Imagined by the ultra traileur François D'Haene, the Ultra Spirit breaks the codes by proposing a new format of race on nearly 100 km and 10 000 m of positive difference in altitude.
This year, the second edition of the Ultra Spirit will take place on September 22nd. 40 teams of 3 people will be competing on a course traced in the heart of the Beaufortain. If the distance (100 km over three days) and the positive difference in altitude (10,000 meters) are data that remind us of what can be found on long distance trails, the concept imagined by François D'Haene and his wife Carline goes beyond the simple time trial.
This year: still no shower, no more telephone network, and the time will still not be the only master of the race. No compulsory equipment either: on the Ultra Spirit, we advise, we do not oblige in order to make the runners responsible. Every evening, the runners will have a bivouac at an altitude of 2000 m facing the Mont-Blanc and the Pierra Menta. To deal with the time, the organizers propose a classification by points that the runners glean as they go along the 12 surprise activities imposed at the check-points. This concept forces runners to change their relationship with time. Unlike traditional races, the meeting, the sharing and the values take precedence over the time trial, even if the meeting keeps the physical level of an ultra.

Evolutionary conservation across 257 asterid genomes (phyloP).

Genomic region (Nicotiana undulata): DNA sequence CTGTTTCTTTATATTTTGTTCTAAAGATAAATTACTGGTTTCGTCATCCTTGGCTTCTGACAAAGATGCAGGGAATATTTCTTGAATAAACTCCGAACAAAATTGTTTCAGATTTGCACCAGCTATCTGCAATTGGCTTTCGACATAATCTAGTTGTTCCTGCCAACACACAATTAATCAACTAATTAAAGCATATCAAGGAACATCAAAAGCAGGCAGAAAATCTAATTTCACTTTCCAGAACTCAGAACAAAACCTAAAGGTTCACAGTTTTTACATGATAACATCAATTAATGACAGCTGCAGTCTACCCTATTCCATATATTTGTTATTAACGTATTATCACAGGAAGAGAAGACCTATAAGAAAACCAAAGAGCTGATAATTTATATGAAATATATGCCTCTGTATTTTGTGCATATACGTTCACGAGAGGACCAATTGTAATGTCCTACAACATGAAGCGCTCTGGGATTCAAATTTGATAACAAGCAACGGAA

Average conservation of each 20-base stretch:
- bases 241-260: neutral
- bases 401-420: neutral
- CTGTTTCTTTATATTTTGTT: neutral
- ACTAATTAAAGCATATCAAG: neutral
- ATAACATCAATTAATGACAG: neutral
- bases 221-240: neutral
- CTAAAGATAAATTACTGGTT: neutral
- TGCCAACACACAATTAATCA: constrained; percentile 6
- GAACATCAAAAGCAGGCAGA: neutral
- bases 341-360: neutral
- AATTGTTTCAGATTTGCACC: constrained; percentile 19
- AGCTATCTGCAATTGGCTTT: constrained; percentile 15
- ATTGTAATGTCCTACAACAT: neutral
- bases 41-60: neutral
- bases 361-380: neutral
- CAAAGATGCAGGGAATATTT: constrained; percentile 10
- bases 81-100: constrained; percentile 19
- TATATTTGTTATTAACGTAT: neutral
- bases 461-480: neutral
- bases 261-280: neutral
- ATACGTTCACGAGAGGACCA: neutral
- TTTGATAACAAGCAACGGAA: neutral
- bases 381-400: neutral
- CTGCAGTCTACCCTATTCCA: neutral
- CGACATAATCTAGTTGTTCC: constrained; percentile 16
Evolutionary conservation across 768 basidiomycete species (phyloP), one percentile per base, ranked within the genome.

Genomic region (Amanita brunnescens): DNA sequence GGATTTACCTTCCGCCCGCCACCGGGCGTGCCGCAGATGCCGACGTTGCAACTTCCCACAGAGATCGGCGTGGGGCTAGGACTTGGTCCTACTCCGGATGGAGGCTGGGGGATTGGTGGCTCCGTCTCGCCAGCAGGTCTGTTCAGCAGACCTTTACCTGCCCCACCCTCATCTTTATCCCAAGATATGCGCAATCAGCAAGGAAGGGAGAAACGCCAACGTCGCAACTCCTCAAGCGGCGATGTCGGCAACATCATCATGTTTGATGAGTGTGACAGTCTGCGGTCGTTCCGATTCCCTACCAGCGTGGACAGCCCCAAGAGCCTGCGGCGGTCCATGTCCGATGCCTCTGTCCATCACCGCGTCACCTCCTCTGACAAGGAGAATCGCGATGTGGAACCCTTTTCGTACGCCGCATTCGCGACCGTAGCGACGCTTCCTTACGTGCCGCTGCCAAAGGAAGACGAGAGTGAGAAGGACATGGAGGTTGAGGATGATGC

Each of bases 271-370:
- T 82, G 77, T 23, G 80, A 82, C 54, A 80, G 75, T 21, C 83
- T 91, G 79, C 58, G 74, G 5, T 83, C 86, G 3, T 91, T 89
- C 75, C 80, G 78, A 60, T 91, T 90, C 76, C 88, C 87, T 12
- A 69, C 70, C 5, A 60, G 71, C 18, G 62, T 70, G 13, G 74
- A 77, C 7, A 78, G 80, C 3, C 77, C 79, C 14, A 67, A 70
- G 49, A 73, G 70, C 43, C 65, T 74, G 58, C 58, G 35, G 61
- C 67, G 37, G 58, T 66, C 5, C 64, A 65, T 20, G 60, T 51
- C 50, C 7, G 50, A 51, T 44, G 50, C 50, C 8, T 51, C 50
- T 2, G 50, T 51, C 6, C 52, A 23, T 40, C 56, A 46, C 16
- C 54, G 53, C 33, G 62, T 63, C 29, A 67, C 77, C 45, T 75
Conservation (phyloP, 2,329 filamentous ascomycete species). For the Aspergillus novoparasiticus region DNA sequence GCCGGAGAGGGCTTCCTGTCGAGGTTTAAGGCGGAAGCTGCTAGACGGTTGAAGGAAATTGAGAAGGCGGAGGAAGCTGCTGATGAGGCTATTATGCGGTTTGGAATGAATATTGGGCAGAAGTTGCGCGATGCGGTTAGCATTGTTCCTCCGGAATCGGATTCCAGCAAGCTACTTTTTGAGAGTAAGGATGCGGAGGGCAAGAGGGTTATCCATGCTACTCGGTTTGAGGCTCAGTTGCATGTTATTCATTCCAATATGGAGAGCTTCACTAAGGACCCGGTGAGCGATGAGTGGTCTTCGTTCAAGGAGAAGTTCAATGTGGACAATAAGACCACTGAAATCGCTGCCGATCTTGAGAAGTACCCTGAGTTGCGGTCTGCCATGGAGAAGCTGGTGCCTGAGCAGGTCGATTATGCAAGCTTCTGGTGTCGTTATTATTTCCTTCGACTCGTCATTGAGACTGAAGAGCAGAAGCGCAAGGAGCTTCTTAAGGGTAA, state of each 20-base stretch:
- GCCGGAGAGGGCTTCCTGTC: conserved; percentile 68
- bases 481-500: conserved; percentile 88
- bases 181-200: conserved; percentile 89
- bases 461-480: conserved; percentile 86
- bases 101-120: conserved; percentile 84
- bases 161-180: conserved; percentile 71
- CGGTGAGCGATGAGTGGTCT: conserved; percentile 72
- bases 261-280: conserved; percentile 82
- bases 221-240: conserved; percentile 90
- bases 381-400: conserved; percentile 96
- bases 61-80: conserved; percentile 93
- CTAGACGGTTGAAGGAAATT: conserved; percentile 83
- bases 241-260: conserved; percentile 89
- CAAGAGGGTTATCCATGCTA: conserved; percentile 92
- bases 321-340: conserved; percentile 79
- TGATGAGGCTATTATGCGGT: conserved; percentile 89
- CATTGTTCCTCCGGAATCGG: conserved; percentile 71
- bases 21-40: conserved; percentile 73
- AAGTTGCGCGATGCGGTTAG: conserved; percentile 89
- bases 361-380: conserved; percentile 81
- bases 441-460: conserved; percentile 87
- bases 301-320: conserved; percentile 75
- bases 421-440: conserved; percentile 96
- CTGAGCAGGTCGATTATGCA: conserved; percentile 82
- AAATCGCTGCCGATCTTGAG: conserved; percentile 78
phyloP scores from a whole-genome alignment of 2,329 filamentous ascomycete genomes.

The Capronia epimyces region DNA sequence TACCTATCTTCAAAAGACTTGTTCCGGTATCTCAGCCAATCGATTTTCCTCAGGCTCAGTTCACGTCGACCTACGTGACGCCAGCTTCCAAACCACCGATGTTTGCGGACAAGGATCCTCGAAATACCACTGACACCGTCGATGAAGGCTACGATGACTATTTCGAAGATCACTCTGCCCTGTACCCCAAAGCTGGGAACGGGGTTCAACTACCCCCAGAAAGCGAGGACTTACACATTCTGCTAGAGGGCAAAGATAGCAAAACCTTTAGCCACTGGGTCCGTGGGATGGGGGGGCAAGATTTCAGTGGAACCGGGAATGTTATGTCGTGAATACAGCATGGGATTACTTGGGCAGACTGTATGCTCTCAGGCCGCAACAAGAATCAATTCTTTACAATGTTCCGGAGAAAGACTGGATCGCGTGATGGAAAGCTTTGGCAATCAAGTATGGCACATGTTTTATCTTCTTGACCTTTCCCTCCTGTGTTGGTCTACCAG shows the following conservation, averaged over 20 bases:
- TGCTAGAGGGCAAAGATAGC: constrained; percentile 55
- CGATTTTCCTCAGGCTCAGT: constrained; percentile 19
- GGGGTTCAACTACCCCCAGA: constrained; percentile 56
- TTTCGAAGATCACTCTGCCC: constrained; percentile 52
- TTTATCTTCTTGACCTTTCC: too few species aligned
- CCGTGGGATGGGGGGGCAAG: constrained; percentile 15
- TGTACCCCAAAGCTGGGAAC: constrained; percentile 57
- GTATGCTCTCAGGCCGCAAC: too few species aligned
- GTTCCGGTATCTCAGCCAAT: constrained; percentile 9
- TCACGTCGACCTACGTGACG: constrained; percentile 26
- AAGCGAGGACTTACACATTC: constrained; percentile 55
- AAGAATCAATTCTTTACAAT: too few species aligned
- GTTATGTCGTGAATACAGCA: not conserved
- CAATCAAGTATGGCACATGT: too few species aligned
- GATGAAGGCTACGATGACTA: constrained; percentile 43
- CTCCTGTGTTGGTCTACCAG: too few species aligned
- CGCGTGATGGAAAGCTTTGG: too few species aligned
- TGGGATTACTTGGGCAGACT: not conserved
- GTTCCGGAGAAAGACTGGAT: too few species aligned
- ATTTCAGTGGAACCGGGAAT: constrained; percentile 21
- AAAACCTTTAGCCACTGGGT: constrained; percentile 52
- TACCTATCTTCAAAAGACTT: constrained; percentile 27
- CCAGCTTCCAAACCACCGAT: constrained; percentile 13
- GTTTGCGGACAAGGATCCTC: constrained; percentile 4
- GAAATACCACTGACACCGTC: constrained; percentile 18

Another originality of the concept, the Ultra Spirit imposes a high requirement in terms of responsible and sustainable event by limiting its impact on the environment. First of all through the number of participants which is capped, on this 2nd edition, at 120 people, in order to reduce the impact on the local fauna and flora, while keeping a friendly and family spirit. Also, in order to educate the participants to the environmental issue, those who go to Beaufort by public transport or by carpooling benefit from a slight advantage at the departure of the first day: a few seconds in advance during which the other participants must wait in the chair position.
In addition, Carline and François D'Haene work with local partners, located within a 100 km radius of the event, and use reusable or rented equipment (like the bivouac tents). From a communication point of view, no flyers or posters are used to promote the event, even less printing on plastic materials such as PVC banners.
All the signage is made of wood to be used from one year to the next.
The food offered during ULTRA SPIRIT is seasonal and comes from local farms, as does the mineral water from the Bonneval spring. The overall impact of the race will be measured after the event and the carbon footprint of each participant will be compensated. Registrations are already open for the race. And here again, originality is the key, as you can see on the event's website.